One of my closest friends is Jewish, and as Yom Kippur–the day of fasting and atonement–approached last week she sent me a link to a great blog post called How to Say You’re Sorry.
I was surprised (and pleased) to learn that the 12th century Jewish scholar Maimonides said that if an apology isn’t accepted at first, you need to apologize two more times.
This makes sense: the goal is to have the other person hear your apology, and sometimes that doesn’t happen right away. When someone is angry or hurt, emotion clouds the ability to process what’s being said. And if you’re going to say “I’m sorry” once, the second and third times are relatively easy.
I’ve found that as I’ve worked on apologizing–honestly and humbly–when I’ve done wrong, it’s gotten easier to admit my mistakes and errors. Why? Because the main barrier to apologizing is usually pride, so my resistance to saying “I’m sorry” is actually a measure of how far I am from God.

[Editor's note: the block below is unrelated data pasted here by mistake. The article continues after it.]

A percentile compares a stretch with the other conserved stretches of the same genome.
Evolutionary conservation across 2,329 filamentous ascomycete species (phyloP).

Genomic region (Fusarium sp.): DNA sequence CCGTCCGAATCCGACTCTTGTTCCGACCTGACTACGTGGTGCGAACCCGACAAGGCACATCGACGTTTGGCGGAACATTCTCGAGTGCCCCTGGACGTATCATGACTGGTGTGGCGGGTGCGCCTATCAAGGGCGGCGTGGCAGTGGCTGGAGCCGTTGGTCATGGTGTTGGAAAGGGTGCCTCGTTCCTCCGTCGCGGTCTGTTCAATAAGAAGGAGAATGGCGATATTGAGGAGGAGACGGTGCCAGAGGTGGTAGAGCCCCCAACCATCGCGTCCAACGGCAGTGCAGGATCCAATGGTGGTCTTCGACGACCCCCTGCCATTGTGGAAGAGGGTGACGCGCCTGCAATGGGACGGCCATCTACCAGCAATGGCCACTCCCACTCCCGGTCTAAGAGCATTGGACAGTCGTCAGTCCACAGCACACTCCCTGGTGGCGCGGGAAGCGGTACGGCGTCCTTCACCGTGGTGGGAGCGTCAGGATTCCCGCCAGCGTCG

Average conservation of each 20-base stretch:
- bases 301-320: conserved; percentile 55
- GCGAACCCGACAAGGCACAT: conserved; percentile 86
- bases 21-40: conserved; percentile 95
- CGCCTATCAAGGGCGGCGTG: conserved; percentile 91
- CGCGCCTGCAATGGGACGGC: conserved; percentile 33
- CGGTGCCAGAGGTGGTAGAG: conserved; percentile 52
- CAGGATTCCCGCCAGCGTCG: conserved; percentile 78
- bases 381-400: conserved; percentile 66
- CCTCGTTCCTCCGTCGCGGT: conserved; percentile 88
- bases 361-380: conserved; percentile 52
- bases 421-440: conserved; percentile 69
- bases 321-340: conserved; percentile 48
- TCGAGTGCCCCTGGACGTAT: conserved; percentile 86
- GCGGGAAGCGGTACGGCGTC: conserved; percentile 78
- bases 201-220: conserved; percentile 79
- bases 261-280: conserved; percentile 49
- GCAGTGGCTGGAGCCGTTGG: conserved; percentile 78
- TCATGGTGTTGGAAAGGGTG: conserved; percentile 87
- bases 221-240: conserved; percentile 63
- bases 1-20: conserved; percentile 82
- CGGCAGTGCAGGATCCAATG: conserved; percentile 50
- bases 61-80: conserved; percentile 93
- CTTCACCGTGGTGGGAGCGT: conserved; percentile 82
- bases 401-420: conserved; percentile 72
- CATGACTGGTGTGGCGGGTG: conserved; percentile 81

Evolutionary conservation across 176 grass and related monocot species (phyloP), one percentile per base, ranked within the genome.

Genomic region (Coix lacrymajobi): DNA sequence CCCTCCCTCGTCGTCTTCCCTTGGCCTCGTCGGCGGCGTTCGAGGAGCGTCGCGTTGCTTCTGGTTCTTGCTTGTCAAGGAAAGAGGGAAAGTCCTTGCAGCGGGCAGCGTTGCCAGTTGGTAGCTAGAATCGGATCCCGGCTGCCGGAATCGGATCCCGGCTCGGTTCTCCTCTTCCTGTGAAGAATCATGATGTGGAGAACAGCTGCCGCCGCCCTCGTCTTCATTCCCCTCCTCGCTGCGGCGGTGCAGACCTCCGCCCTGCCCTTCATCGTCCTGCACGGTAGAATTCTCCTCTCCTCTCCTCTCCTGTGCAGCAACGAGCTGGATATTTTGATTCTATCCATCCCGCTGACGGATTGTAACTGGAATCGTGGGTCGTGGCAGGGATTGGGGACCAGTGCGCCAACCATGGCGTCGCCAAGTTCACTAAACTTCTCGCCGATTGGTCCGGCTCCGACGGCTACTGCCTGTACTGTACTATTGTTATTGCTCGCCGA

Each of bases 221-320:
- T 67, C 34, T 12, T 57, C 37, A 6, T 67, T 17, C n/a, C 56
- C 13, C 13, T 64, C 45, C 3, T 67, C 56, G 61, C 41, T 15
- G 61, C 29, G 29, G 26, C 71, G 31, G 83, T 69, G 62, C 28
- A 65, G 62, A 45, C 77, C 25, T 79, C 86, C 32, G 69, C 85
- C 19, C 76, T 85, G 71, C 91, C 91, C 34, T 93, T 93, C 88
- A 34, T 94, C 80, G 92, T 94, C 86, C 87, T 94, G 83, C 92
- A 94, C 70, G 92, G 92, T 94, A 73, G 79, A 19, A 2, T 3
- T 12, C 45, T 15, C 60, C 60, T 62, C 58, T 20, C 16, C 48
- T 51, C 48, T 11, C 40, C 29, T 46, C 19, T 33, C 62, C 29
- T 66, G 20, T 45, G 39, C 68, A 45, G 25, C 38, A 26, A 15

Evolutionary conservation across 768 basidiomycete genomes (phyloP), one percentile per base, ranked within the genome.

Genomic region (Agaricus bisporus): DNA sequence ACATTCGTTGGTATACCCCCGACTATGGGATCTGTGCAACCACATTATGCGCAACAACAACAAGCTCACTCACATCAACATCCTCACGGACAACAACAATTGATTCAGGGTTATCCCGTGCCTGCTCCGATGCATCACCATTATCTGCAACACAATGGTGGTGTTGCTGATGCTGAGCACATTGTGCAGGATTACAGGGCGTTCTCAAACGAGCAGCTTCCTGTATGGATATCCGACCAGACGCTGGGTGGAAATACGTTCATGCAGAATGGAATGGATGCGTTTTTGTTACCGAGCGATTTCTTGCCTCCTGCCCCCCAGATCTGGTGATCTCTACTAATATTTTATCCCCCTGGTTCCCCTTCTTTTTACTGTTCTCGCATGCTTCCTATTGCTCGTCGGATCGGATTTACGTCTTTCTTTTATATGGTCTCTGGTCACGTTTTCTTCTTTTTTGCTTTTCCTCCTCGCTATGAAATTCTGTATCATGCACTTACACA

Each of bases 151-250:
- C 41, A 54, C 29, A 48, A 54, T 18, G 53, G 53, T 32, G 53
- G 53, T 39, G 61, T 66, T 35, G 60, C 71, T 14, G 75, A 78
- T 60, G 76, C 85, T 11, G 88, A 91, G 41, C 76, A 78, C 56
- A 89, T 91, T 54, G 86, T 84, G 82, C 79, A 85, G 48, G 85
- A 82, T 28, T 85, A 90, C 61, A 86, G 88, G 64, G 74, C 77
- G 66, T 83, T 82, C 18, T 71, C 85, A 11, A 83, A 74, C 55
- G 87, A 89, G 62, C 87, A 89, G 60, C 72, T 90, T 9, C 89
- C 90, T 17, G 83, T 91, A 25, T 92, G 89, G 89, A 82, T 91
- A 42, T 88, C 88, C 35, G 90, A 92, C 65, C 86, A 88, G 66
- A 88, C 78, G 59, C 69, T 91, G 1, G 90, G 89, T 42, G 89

Jesus said, “Therefore, if you are offering your gift at the altar and there remember that your brother or sister has something against you, leave your gift there in front of the altar. First go and be reconciled to them; then come and offer your gift” (Matthew 5:23-24).
I want to give the gift of myself to God. First, then, I must be reconciled to others. That starts simply, with two words: I’m sorry. It’s worth learning to say them well.